"Escape" from everyday routine at Bull City Escape (Daily Tar Heel)

By Neecole Bostick

When Chrissy Lemmons' family first began their adventure at Bull City Escape, they were running around, yelling at each other and trying to find all the clues at once.

But then each family member fell into their role. Her brother, a natural leader, kept them on time and on task. Her engineer sister focused on solving puzzles. Lemmons, a UNC student, became a facilitator with the walkie-talkie, connecting the puzzles and making sure everyone knew how their work fit together. 


With that kind of teamwork, the Lemmons family escaped the room with 24 seconds to spare. They beat the odds — only 30 percent of groups get out of the room within the one hour limit. 

“We all think through things very differently in my family; I am a big picture person, but my sister is very detailed,” said Lemmons, who has done at least 15 other escape rooms. “A lot of the time we would look at a puzzle, solve it at the same time, and come up with two different answers.”

Bull City Escape is part of a growing trend of entertainment rooms that challenge the brain and group dynamics. Groups of two to eight people are locked in a room for 60 minutes — the only way out is to find and solve a sequence of clues that leads to the final combination. The concept started with online games, then evolved into interactive, real life rooms.

“It’s what you would do with a date or a group of friends,” said Jarrett Saia, a Bull City Escape customer and UNC employee. “It's a completely different experience, and when you know the people well, it's a lot of fun.”

Bull City Escape has three rooms, all with 30 to 39 percent success rates. A Study in Murder tops the charts as the hardest, its room resembling a Victorian parlour. Lunar Lockdown is a spaceship setting, and The ‘90s Room depicts quintessential ‘90s pop culture, Beanie Babies and all.


“I’ve done a lot of escape rooms around the Triangle,” Saia said. “Bull City (Escape) is my favorite one because they go the extra mile to make it seem like you’re in a different place.”

Bull City Escape founder and owner Alice Cheung has a background in psychology and education. She designs each room with the player in mind. She knows people have different types of intelligence, and therefore can approach tasks differently.

“It's good to have a variety of backgrounds among your group,” Cheung said. “Different perspectives foster creative thinking.”

Bull City Escape attracts families, groups of friends, tourists, companies, mystery and puzzle addicts for celebrations, fun, and bonding.

Groups tend to start in a state of chaos of finding clues and exploring the room for the first five minutes, but eventually members break off, taking on different kinds of roles depending on the dynamic of the group. Players tend to gravitate towards roles that adhere to their strengths to help the team get to the next step.

“The first time I went was with five coworkers,” said Alyson Zandt, a Bull City Escape customer and UNC graduate. “It was interesting to see how we worked together and how we all thought of it more as a group project. It was a great way to build trust, and reassert our willingness to work together.”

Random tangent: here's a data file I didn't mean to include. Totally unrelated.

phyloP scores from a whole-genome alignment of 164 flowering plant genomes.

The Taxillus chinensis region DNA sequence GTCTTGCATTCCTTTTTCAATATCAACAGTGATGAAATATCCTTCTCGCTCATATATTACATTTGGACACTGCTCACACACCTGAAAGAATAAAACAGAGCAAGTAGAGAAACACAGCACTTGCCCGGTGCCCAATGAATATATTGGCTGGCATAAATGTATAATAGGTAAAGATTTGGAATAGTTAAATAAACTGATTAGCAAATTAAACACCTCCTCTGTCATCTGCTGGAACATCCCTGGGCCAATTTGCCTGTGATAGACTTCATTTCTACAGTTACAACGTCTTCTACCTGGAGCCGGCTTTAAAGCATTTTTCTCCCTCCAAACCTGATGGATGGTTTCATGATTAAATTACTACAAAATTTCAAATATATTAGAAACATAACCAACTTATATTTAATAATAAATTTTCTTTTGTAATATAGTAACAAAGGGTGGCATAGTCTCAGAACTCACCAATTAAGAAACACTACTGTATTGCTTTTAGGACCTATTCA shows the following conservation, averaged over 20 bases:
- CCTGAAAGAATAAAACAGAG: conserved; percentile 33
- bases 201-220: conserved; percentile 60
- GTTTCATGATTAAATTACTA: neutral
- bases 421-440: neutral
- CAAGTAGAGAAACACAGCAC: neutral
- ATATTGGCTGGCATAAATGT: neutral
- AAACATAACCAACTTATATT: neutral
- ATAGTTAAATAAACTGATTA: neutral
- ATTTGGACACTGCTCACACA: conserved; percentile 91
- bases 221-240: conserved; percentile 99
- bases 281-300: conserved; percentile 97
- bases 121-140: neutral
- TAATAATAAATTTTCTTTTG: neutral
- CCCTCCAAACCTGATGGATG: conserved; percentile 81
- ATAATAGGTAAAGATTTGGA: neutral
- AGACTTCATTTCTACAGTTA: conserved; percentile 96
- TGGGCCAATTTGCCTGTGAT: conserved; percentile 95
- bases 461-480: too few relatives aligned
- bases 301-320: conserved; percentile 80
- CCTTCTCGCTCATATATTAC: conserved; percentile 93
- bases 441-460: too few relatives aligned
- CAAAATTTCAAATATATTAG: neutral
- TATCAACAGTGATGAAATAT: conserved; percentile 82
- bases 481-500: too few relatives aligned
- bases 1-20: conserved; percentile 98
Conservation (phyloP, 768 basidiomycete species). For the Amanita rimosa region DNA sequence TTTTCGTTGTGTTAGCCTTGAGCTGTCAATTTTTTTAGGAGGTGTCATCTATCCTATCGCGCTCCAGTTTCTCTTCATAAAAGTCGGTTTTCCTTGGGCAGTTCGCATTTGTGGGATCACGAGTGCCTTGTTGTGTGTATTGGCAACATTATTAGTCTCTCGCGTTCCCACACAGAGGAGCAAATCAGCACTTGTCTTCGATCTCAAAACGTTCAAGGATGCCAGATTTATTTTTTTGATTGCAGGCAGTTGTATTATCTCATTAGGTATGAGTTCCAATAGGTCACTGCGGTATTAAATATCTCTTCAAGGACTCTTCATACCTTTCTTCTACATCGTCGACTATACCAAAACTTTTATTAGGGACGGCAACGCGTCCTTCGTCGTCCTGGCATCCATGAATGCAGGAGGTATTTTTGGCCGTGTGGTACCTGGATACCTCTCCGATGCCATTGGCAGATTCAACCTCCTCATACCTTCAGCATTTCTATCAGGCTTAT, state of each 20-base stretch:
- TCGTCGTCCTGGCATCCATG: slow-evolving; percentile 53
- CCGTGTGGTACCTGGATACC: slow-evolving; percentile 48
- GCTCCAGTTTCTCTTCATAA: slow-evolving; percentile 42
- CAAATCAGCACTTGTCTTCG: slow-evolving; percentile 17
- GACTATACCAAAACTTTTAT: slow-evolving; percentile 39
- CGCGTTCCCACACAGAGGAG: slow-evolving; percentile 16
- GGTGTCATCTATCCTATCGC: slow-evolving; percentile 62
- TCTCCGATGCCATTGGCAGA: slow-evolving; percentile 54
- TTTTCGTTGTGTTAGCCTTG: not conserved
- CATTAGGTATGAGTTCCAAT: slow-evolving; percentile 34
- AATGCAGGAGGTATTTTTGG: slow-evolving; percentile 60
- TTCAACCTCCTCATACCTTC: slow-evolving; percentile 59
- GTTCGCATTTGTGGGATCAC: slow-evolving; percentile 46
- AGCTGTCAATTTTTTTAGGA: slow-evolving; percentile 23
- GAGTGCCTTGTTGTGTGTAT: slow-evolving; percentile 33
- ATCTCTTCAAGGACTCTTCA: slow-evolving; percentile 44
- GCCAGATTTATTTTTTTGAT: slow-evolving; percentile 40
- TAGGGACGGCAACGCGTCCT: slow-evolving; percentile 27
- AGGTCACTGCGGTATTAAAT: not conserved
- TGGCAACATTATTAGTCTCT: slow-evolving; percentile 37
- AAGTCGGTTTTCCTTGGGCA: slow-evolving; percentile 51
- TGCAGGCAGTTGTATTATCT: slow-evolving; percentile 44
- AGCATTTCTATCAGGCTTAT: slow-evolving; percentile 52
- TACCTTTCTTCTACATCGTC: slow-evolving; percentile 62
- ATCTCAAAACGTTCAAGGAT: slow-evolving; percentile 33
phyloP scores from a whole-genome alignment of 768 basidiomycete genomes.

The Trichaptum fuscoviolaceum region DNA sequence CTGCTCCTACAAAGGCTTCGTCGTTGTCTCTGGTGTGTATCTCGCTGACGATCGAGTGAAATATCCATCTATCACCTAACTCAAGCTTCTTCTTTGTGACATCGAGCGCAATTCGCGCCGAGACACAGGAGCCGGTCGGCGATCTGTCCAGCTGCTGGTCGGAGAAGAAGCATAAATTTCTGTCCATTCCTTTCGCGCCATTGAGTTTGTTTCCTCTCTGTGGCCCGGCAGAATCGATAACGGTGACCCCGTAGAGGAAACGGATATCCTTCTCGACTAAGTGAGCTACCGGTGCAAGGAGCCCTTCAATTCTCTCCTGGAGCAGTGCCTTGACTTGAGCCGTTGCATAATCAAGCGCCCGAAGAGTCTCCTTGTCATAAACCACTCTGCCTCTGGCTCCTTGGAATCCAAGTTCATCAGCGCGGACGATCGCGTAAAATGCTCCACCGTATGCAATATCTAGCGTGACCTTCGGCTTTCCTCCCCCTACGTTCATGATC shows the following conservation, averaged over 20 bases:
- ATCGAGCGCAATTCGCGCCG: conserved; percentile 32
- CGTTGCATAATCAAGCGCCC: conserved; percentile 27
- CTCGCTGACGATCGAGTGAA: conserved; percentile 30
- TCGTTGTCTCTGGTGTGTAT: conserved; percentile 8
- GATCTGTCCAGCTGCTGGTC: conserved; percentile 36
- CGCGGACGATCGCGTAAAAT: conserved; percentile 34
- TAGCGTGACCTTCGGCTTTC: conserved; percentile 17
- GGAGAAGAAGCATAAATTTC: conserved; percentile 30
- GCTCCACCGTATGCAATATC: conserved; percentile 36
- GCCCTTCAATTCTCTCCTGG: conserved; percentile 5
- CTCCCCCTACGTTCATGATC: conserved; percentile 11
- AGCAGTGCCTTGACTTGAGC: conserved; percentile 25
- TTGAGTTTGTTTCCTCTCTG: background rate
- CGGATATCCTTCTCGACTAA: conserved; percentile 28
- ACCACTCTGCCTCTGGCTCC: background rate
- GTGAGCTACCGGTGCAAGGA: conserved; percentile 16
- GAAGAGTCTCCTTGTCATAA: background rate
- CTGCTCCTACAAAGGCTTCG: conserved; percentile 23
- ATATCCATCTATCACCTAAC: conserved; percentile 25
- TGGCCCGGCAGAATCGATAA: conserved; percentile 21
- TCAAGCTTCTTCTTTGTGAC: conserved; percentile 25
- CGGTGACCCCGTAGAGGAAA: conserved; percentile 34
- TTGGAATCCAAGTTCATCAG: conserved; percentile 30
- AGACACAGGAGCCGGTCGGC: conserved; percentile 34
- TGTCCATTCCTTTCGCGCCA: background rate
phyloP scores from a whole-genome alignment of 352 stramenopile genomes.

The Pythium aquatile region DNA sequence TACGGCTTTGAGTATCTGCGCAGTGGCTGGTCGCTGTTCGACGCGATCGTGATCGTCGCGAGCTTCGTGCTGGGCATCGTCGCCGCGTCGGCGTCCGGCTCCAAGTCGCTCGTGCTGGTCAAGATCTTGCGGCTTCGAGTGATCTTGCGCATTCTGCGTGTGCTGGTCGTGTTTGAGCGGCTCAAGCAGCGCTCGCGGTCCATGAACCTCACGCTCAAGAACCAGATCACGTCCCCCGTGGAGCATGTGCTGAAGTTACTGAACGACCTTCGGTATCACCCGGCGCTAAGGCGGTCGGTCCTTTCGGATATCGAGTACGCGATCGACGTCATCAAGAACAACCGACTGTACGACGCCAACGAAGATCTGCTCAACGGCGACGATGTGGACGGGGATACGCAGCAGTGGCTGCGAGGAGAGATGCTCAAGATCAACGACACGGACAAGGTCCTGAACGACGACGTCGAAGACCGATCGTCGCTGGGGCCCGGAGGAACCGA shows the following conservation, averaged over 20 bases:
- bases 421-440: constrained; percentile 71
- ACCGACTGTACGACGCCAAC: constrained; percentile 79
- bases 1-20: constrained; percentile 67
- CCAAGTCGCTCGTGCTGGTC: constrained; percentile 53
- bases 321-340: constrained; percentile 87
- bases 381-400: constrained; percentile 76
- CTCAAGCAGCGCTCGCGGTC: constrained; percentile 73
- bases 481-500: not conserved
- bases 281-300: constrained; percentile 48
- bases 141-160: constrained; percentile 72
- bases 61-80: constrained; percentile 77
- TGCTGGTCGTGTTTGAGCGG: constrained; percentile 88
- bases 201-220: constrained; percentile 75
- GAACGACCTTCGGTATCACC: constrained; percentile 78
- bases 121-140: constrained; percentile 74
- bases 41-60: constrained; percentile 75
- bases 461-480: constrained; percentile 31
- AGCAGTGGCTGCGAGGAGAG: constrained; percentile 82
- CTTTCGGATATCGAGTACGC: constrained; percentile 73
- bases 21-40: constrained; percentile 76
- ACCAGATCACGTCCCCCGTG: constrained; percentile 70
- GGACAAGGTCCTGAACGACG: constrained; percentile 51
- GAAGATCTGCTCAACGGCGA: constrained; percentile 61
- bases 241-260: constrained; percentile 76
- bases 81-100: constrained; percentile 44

What role will you take on in 60 minutes?


The coordinator takes on a leadership position, making sure they’re aware of what each member while keeping an eye on the countdown timer. They might take notes, and they'll need great listening skills so they can understand what different groups of people are doing around the room to connect clues. The coordinator keeps the group cohesive and efficient.

“In Lunar Lockdown, I was the one keeping track of what everyone was doing,” Zandt said. “I helped keep up communication because that becomes difficult along with the time restraint.”


The investigator takes on an action-oriented role by finding and identifying different puzzles. They try everything out at least once, and delegate different tasks to members. They don't get stressed easily, so they help keep the group calm.

“Communication is a part of it,” Saia said. “It’s easier to know the dynamic of the group so you can divide tasks up and look for clues.”

Puzzle solvers

The three rooms present a range of challenges, but some types of puzzles emerge more often than others, rewarding specific types of skills. Here are a few:

Codes and Ciphers: If you’re into Sudoku, these puzzles may be the most fun for you.

“Puzzles with a lot of numbers I give to my sister,” Lemmons said. “We divide puzzles with what we know how to do, and it bonds the group together.” Code-breakers think like Indiana Jones: they read the signs and numbers to find deeper meanings, solve combinations and open locks to get to the next step.

Spatial Reasoning and Awareness: These puzzles require players to navigate and analyze three-dimensional images and environments.These challenges may involve noticing details around the room that seem mundane at first, but ultimately work together to solve the puzzle.

Logic: Here, a sleuth must observe and draw associations between different elements in the room to help solve clues. The puzzles require you to be able to distinguish between clues and distractions.

“You’re never 100 percent sure what’s a clue and what’s a decoration because all things seem like they mean something,” Saia said.

Bull City Escape is open Thursday through Sunday, and upon request for private groups. To book a game, visit its website